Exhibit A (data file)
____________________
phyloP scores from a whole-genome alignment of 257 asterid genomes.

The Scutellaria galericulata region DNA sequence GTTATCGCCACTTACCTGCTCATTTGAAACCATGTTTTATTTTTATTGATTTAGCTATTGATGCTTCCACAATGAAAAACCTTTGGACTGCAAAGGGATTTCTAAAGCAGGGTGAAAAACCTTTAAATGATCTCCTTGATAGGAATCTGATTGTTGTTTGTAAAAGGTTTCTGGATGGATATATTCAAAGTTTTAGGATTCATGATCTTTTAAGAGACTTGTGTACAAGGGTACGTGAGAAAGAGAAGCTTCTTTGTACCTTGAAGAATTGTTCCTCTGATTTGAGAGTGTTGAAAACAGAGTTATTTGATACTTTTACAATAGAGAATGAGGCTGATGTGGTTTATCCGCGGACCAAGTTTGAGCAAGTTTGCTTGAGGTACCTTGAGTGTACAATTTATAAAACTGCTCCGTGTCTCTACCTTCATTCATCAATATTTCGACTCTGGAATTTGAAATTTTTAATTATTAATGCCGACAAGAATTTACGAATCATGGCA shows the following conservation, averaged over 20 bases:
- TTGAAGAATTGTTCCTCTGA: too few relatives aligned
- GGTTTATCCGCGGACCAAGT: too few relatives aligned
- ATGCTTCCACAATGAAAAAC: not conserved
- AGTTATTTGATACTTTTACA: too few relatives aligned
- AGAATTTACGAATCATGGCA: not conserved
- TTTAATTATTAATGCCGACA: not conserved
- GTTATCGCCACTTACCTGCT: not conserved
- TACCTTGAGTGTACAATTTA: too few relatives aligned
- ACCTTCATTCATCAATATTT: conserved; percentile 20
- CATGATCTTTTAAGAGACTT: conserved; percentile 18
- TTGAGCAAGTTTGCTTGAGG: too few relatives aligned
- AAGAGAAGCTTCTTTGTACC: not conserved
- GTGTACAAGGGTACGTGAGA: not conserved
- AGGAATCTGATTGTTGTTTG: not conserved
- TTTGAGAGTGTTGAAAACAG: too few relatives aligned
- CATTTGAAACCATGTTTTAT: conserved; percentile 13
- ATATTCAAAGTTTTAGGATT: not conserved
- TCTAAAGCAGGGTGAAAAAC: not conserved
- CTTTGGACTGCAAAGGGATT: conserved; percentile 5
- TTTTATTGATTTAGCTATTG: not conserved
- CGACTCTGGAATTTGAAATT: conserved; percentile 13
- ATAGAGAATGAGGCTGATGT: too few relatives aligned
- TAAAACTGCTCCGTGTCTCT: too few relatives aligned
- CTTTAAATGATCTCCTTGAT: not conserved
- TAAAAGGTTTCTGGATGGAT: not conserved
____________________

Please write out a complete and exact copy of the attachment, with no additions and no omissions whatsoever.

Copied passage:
phyloP scores from a whole-genome alignment of 257 asterid genomes.

The Scutellaria galericulata region DNA sequence GTTATCGCCACTTACCTGCTCATTTGAAACCATGTTTTATTTTTATTGATTTAGCTATTGATGCTTCCACAATGAAAAACCTTTGGACTGCAAAGGGATTTCTAAAGCAGGGTGAAAAACCTTTAAATGATCTCCTTGATAGGAATCTGATTGTTGTTTGTAAAAGGTTTCTGGATGGATATATTCAAAGTTTTAGGATTCATGATCTTTTAAGAGACTTGTGTACAAGGGTACGTGAGAAAGAGAAGCTTCTTTGTACCTTGAAGAATTGTTCCTCTGATTTGAGAGTGTTGAAAACAGAGTTATTTGATACTTTTACAATAGAGAATGAGGCTGATGTGGTTTATCCGCGGACCAAGTTTGAGCAAGTTTGCTTGAGGTACCTTGAGTGTACAATTTATAAAACTGCTCCGTGTCTCTACCTTCATTCATCAATATTTCGACTCTGGAATTTGAAATTTTTAATTATTAATGCCGACAAGAATTTACGAATCATGGCA shows the following conservation, averaged over 20 bases:
- TTGAAGAATTGTTCCTCTGA: too few relatives aligned
- GGTTTATCCGCGGACCAAGT: too few relatives aligned
- ATGCTTCCACAATGAAAAAC: not conserved
- AGTTATTTGATACTTTTACA: too few relatives aligned
- AGAATTTACGAATCATGGCA: not conserved
- TTTAATTATTAATGCCGACA: not conserved
- GTTATCGCCACTTACCTGCT: not conserved
- TACCTTGAGTGTACAATTTA: too few relatives aligned
- ACCTTCATTCATCAATATTT: conserved; percentile 20
- CATGATCTTTTAAGAGACTT: conserved; percentile 18
- TTGAGCAAGTTTGCTTGAGG: too few relatives aligned
- AAGAGAAGCTTCTTTGTACC: not conserved
- GTGTACAAGGGTACGTGAGA: not conserved
- AGGAATCTGATTGTTGTTTG: not conserved
- TTTGAGAGTGTTGAAAACAG: too few relatives aligned
- CATTTGAAACCATGTTTTAT: conserved; percentile 13
- ATATTCAAAGTTTTAGGATT: not conserved
- TCTAAAGCAGGGTGAAAAAC: not conserved
- CTTTGGACTGCAAAGGGATT: conserved; percentile 5
- TTTTATTGATTTAGCTATTG: not conserved
- CGACTCTGGAATTTGAAATT: conserved; percentile 13
- ATAGAGAATGAGGCTGATGT: too few relatives aligned
- TAAAACTGCTCCGTGTCTCT: too few relatives aligned
- CTTTAAATGATCTCCTTGAT: not conserved
- TAAAAGGTTTCTGGATGGAT: not conserved